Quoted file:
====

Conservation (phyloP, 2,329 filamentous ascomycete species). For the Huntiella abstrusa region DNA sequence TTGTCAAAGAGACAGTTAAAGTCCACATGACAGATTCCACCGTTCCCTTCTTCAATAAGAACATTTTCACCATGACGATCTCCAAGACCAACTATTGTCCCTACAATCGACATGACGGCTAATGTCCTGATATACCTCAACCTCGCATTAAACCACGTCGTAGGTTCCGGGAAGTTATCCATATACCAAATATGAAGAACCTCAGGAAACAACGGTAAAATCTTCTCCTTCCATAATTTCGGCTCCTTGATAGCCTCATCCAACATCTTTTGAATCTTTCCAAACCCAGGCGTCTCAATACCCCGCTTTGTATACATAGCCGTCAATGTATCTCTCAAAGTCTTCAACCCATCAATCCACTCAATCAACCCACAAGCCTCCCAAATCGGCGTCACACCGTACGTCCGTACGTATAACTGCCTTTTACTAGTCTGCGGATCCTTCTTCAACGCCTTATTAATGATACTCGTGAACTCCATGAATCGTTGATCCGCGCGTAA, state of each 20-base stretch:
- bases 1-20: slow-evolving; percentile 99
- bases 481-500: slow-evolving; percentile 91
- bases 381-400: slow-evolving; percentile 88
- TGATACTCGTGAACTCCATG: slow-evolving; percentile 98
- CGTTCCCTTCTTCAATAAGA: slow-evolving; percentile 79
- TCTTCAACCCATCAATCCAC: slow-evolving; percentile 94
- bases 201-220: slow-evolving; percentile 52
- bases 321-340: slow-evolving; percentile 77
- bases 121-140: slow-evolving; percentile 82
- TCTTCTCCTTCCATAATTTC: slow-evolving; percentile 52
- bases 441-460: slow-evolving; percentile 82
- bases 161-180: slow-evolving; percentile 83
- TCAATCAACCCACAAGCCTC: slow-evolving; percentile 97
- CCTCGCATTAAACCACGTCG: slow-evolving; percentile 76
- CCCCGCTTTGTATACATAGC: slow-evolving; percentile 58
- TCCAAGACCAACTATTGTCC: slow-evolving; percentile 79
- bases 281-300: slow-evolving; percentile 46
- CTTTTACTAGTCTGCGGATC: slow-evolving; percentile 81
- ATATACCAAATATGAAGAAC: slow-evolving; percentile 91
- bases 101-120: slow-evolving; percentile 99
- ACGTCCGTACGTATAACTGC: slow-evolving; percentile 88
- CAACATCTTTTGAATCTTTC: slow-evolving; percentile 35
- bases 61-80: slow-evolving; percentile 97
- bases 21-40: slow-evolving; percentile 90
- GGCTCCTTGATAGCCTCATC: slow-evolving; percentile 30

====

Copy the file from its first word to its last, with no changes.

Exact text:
Conservation (phyloP, 2,329 filamentous ascomycete species). For the Huntiella abstrusa region DNA sequence TTGTCAAAGAGACAGTTAAAGTCCACATGACAGATTCCACCGTTCCCTTCTTCAATAAGAACATTTTCACCATGACGATCTCCAAGACCAACTATTGTCCCTACAATCGACATGACGGCTAATGTCCTGATATACCTCAACCTCGCATTAAACCACGTCGTAGGTTCCGGGAAGTTATCCATATACCAAATATGAAGAACCTCAGGAAACAACGGTAAAATCTTCTCCTTCCATAATTTCGGCTCCTTGATAGCCTCATCCAACATCTTTTGAATCTTTCCAAACCCAGGCGTCTCAATACCCCGCTTTGTATACATAGCCGTCAATGTATCTCTCAAAGTCTTCAACCCATCAATCCACTCAATCAACCCACAAGCCTCCCAAATCGGCGTCACACCGTACGTCCGTACGTATAACTGCCTTTTACTAGTCTGCGGATCCTTCTTCAACGCCTTATTAATGATACTCGTGAACTCCATGAATCGTTGATCCGCGCGTAA, state of each 20-base stretch:
- bases 1-20: slow-evolving; percentile 99
- bases 481-500: slow-evolving; percentile 91
- bases 381-400: slow-evolving; percentile 88
- TGATACTCGTGAACTCCATG: slow-evolving; percentile 98
- CGTTCCCTTCTTCAATAAGA: slow-evolving; percentile 79
- TCTTCAACCCATCAATCCAC: slow-evolving; percentile 94
- bases 201-220: slow-evolving; percentile 52
- bases 321-340: slow-evolving; percentile 77
- bases 121-140: slow-evolving; percentile 82
- TCTTCTCCTTCCATAATTTC: slow-evolving; percentile 52
- bases 441-460: slow-evolving; percentile 82
- bases 161-180: slow-evolving; percentile 83
- TCAATCAACCCACAAGCCTC: slow-evolving; percentile 97
- CCTCGCATTAAACCACGTCG: slow-evolving; percentile 76
- CCCCGCTTTGTATACATAGC: slow-evolving; percentile 58
- TCCAAGACCAACTATTGTCC: slow-evolving; percentile 79
- bases 281-300: slow-evolving; percentile 46
- CTTTTACTAGTCTGCGGATC: slow-evolving; percentile 81
- ATATACCAAATATGAAGAAC: slow-evolving; percentile 91
- bases 101-120: slow-evolving; percentile 99
- ACGTCCGTACGTATAACTGC: slow-evolving; percentile 88
- CAACATCTTTTGAATCTTTC: slow-evolving; percentile 35
- bases 61-80: slow-evolving; percentile 97
- bases 21-40: slow-evolving; percentile 90
- GGCTCCTTGATAGCCTCATC: slow-evolving; percentile 30